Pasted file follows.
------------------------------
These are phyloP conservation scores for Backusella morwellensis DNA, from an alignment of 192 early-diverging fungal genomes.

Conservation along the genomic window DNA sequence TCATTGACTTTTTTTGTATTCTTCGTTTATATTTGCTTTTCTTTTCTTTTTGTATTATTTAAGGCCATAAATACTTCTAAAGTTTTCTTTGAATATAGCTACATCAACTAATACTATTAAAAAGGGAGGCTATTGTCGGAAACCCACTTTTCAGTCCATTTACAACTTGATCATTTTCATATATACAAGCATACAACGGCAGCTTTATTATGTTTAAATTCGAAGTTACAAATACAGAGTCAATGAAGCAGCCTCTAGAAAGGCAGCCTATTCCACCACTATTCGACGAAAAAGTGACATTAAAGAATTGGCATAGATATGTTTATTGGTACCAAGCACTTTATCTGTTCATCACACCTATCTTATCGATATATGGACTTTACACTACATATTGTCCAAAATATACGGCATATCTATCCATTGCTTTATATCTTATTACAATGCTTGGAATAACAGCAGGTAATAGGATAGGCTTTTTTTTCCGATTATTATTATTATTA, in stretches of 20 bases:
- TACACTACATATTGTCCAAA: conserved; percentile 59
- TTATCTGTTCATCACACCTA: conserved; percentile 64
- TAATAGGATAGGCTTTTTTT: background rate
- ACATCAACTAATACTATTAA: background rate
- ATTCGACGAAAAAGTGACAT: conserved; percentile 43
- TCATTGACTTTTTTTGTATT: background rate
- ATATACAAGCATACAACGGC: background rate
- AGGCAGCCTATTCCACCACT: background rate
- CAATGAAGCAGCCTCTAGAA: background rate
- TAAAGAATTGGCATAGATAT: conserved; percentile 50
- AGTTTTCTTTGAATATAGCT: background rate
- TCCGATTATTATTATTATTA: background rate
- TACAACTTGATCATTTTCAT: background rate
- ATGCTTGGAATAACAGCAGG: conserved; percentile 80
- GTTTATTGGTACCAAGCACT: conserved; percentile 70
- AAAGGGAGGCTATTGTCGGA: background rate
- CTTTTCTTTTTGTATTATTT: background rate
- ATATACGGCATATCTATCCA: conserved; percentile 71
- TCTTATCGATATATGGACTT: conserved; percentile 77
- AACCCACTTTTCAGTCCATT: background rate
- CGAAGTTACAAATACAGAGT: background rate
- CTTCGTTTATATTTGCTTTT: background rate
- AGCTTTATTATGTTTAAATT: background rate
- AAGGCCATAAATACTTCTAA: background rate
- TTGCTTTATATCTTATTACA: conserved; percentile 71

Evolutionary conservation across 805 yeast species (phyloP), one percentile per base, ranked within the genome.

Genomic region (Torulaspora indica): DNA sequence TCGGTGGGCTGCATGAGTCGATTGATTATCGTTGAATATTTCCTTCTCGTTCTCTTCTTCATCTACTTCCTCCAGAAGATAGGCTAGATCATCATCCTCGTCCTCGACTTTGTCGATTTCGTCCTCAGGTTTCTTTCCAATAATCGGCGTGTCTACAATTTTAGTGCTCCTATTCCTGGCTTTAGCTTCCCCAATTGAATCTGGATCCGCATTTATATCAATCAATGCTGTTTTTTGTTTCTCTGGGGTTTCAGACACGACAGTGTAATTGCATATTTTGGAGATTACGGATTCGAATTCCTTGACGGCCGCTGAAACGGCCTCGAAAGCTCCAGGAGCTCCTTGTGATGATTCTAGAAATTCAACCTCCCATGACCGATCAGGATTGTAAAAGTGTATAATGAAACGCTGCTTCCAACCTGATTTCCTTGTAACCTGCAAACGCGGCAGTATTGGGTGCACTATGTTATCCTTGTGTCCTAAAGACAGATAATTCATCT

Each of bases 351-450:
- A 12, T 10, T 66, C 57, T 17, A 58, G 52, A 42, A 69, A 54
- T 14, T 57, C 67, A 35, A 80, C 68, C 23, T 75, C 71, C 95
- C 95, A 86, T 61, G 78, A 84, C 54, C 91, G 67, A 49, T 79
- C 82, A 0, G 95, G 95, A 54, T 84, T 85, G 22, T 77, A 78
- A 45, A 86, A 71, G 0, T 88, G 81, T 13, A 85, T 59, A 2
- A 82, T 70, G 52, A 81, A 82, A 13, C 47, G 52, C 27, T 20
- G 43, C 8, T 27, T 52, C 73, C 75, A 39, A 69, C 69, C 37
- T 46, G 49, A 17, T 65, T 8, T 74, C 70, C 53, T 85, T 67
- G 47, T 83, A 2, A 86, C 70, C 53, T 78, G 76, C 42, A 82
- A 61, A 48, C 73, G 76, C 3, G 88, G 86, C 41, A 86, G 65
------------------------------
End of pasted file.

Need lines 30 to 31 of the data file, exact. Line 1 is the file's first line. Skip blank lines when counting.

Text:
Each of bases 351-450:
- A 12, T 10, T 66, C 57, T 17, A 58, G 52, A 42, A 69, A 54